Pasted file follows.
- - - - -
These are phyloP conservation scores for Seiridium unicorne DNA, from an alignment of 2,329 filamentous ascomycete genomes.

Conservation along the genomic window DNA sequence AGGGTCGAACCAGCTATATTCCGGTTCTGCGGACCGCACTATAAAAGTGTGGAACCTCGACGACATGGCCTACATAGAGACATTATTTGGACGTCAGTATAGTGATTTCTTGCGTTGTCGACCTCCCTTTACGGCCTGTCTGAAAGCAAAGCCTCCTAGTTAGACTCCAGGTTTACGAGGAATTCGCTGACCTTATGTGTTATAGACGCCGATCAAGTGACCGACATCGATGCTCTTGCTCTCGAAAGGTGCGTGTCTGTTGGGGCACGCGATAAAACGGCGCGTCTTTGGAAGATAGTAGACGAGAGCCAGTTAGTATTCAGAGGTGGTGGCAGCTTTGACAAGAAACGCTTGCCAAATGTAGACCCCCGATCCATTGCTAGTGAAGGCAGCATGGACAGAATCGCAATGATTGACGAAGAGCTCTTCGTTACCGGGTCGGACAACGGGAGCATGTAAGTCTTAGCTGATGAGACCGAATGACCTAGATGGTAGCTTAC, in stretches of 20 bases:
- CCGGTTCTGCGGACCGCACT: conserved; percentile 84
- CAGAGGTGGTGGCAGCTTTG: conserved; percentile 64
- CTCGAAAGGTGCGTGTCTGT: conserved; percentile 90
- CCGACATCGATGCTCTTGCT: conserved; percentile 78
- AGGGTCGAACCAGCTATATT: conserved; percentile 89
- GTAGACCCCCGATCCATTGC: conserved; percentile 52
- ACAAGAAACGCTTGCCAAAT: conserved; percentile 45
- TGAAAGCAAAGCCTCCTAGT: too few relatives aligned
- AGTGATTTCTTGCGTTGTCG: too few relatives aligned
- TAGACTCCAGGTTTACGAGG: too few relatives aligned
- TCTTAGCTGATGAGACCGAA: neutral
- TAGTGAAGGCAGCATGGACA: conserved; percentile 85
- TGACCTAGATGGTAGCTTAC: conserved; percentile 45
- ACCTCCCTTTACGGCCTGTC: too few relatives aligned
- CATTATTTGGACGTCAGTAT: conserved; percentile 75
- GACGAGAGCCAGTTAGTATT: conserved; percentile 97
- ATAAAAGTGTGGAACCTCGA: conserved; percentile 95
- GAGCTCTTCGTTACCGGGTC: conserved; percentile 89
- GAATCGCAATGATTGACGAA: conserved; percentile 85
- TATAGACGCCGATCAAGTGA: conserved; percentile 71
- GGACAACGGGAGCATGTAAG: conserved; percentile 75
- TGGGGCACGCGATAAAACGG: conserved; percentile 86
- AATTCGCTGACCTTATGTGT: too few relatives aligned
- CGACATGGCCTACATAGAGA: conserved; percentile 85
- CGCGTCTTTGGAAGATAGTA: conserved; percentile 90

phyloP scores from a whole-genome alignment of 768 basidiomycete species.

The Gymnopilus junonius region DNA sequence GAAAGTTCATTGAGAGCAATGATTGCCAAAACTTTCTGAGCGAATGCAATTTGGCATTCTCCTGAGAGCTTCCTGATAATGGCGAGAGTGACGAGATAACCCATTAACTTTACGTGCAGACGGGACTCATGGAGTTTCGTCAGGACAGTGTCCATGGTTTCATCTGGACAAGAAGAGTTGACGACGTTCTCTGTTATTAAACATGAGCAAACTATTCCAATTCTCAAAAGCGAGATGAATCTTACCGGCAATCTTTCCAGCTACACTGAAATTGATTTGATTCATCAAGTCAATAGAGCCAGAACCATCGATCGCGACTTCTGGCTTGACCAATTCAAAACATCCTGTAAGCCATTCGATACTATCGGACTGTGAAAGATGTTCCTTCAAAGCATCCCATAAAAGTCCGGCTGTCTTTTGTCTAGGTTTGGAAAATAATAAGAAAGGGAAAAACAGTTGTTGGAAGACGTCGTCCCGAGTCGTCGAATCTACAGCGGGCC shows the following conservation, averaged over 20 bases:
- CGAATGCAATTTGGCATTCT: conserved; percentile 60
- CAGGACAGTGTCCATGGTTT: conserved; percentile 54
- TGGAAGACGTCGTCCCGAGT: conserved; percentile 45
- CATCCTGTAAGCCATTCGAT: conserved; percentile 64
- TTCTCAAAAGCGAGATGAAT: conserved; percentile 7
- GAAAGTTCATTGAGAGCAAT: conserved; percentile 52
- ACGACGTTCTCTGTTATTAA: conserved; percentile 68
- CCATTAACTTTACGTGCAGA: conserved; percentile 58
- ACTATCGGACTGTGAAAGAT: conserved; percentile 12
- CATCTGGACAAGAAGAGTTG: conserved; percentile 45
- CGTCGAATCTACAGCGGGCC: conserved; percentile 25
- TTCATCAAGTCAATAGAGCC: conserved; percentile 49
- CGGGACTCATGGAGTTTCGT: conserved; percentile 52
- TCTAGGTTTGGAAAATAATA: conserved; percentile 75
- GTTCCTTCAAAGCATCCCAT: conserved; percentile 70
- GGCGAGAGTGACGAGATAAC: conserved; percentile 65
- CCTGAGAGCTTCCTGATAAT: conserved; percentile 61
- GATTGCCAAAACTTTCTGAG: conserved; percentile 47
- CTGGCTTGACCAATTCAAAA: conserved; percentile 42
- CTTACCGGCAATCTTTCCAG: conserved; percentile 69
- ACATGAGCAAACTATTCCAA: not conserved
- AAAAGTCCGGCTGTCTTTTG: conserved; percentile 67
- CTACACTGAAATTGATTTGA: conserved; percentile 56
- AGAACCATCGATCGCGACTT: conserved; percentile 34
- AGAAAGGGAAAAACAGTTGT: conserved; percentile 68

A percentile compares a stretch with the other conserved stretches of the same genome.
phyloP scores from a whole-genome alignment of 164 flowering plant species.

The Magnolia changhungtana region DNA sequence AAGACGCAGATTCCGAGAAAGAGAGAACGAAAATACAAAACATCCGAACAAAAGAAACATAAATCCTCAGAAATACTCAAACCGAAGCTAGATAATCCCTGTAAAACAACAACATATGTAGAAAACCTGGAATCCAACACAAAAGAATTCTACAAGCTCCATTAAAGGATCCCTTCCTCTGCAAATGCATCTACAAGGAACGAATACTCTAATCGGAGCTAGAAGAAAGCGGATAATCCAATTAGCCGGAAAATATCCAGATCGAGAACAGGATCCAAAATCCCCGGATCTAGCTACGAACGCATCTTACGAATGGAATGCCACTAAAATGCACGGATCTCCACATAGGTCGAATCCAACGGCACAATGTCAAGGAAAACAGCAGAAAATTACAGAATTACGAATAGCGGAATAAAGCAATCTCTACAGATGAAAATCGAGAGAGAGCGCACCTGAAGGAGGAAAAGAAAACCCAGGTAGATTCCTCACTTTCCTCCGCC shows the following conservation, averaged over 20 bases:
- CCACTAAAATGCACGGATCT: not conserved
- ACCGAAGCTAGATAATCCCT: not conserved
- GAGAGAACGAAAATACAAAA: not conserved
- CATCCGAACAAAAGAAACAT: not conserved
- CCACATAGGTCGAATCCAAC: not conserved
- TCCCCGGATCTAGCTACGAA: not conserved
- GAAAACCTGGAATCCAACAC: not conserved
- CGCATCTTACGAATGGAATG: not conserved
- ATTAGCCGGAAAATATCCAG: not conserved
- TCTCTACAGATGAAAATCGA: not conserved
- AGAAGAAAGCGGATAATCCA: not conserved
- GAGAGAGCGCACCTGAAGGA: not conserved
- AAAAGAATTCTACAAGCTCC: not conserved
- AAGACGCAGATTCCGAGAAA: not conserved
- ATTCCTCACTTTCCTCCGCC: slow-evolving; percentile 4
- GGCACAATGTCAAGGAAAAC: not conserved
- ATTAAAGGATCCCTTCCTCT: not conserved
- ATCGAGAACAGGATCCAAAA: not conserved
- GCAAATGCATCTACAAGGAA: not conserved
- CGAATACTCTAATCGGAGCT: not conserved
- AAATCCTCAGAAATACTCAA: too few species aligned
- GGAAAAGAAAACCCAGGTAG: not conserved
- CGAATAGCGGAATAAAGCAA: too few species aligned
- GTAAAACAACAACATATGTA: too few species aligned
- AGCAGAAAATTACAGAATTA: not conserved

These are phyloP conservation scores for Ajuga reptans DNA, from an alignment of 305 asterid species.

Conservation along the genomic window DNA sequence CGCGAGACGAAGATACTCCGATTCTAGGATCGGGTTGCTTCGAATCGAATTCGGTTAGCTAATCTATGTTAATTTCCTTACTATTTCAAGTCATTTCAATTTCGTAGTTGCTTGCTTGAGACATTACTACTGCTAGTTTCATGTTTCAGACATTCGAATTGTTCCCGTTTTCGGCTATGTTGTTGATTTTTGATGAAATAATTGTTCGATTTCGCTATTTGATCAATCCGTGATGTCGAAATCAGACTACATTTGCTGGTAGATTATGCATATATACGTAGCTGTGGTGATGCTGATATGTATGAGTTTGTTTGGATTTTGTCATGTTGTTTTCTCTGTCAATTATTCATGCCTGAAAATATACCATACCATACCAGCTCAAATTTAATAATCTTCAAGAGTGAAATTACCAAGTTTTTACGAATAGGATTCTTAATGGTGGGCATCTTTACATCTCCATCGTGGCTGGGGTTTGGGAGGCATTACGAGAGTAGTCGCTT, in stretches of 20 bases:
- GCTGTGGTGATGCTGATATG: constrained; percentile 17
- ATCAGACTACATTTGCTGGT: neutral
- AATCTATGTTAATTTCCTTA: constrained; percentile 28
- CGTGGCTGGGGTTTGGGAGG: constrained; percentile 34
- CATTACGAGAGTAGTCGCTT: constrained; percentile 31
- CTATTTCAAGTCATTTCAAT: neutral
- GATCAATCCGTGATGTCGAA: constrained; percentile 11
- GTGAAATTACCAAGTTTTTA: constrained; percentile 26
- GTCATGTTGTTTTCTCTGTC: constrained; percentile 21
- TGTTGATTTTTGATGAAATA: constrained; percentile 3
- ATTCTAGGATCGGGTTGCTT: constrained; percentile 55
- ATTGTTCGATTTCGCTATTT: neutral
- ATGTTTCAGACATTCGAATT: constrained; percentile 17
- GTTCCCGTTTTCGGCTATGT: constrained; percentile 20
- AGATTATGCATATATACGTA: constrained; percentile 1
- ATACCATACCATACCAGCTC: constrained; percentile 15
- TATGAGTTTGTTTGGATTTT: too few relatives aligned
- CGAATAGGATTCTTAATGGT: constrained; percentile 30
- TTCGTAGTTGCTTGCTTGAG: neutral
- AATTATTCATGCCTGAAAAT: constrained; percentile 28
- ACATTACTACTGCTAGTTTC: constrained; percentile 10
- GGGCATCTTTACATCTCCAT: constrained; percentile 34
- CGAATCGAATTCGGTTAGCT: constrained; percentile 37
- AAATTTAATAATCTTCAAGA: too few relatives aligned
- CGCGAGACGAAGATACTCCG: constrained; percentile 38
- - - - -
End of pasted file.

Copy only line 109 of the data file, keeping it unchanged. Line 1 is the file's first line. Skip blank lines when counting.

- CGCGAGACGAAGATACTCCG: constrained; percentile 38